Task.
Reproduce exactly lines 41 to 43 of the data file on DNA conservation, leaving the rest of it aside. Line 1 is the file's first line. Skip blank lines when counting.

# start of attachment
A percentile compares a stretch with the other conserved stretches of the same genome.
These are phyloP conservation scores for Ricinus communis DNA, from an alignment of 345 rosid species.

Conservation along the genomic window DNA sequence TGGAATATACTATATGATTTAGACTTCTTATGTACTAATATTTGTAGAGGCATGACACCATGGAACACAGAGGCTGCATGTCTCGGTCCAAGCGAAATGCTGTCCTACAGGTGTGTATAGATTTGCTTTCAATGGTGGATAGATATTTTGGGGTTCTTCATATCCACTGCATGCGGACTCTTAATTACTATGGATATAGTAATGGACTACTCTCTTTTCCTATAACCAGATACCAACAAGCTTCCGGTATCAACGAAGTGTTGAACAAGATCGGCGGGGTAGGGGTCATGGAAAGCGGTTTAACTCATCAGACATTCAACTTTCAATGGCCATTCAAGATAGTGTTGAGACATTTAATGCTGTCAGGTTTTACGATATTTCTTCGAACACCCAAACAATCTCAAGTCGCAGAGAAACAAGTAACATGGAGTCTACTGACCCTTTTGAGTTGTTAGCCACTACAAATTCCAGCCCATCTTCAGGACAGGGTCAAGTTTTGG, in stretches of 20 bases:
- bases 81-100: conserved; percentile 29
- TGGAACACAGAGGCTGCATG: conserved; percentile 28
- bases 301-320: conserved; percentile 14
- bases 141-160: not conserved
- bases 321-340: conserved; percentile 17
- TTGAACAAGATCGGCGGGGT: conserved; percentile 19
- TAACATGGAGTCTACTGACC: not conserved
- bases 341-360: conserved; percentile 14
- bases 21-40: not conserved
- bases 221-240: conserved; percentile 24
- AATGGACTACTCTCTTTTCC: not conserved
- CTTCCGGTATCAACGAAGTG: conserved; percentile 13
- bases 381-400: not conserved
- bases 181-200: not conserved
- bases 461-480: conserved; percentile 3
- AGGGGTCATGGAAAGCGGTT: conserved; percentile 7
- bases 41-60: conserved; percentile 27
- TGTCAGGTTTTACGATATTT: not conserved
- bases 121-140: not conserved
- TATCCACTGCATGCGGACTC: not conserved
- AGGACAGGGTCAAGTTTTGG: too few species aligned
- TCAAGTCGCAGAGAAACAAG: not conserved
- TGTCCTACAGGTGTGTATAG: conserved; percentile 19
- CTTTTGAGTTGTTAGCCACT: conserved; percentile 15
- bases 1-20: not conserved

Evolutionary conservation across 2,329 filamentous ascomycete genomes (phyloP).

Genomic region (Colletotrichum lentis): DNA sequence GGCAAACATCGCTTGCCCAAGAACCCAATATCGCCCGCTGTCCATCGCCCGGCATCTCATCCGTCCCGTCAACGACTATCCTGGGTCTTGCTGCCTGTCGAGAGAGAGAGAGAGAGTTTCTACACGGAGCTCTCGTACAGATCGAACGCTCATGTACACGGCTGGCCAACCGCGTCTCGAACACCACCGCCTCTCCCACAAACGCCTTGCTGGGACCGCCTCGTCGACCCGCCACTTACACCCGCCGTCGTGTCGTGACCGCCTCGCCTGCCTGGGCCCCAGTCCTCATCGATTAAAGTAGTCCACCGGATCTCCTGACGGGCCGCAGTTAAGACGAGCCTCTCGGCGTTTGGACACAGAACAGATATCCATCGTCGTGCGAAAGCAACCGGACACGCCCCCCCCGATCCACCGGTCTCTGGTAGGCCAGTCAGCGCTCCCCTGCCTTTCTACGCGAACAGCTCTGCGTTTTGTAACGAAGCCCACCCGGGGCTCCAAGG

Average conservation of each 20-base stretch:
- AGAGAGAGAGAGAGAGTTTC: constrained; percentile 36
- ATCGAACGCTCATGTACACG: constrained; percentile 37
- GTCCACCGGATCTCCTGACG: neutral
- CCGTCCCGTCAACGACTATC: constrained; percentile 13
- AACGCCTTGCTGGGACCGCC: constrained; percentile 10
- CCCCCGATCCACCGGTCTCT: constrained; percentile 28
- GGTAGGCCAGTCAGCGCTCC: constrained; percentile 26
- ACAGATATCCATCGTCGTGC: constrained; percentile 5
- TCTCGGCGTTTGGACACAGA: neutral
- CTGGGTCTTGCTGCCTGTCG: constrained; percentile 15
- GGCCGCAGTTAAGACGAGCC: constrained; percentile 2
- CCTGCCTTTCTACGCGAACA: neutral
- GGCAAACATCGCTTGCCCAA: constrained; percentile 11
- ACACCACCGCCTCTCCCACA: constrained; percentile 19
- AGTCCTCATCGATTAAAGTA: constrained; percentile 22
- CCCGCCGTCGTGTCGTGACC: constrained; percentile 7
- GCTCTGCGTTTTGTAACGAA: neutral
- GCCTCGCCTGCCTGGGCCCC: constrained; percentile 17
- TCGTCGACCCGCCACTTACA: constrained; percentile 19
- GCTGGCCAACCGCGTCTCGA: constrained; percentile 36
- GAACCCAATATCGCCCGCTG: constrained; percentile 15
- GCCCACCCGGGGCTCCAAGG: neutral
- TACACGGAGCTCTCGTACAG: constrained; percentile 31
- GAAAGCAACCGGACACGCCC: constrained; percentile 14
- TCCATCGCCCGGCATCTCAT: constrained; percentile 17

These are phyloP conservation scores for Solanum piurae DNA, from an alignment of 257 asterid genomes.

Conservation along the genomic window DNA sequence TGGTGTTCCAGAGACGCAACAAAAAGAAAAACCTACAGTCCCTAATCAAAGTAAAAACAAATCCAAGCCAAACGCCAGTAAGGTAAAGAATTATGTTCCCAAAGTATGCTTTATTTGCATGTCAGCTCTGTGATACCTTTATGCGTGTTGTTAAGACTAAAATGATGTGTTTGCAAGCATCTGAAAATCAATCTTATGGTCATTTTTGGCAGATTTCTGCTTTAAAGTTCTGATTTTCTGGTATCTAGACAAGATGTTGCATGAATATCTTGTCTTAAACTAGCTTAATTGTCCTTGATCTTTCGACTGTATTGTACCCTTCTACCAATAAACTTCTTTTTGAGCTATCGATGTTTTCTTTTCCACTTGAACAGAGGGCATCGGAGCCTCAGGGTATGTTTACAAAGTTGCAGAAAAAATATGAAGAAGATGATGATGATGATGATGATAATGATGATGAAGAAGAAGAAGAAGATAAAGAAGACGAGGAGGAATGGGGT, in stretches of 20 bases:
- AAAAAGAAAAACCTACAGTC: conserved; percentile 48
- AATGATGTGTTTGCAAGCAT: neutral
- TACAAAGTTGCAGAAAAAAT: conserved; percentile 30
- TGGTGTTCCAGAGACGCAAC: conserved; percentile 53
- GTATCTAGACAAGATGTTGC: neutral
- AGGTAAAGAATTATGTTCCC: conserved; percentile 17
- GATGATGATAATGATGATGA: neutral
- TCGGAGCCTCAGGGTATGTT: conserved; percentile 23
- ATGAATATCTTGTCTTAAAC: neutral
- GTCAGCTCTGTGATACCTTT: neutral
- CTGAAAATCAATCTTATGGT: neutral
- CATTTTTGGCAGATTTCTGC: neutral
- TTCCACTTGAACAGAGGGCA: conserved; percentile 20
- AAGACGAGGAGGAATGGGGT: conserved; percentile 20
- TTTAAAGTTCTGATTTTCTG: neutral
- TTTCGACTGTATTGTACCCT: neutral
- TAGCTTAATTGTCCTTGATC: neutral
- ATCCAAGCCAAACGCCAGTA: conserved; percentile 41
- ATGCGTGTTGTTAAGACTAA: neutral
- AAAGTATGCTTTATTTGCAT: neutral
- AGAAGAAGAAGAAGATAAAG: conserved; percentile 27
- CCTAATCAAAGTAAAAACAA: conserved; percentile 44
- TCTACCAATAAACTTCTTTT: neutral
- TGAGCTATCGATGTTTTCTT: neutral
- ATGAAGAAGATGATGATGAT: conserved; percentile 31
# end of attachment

- CTGGGTCTTGCTGCCTGTCG: constrained; percentile 15
- GGCCGCAGTTAAGACGAGCC: constrained; percentile 2
- CCTGCCTTTCTACGCGAACA: neutral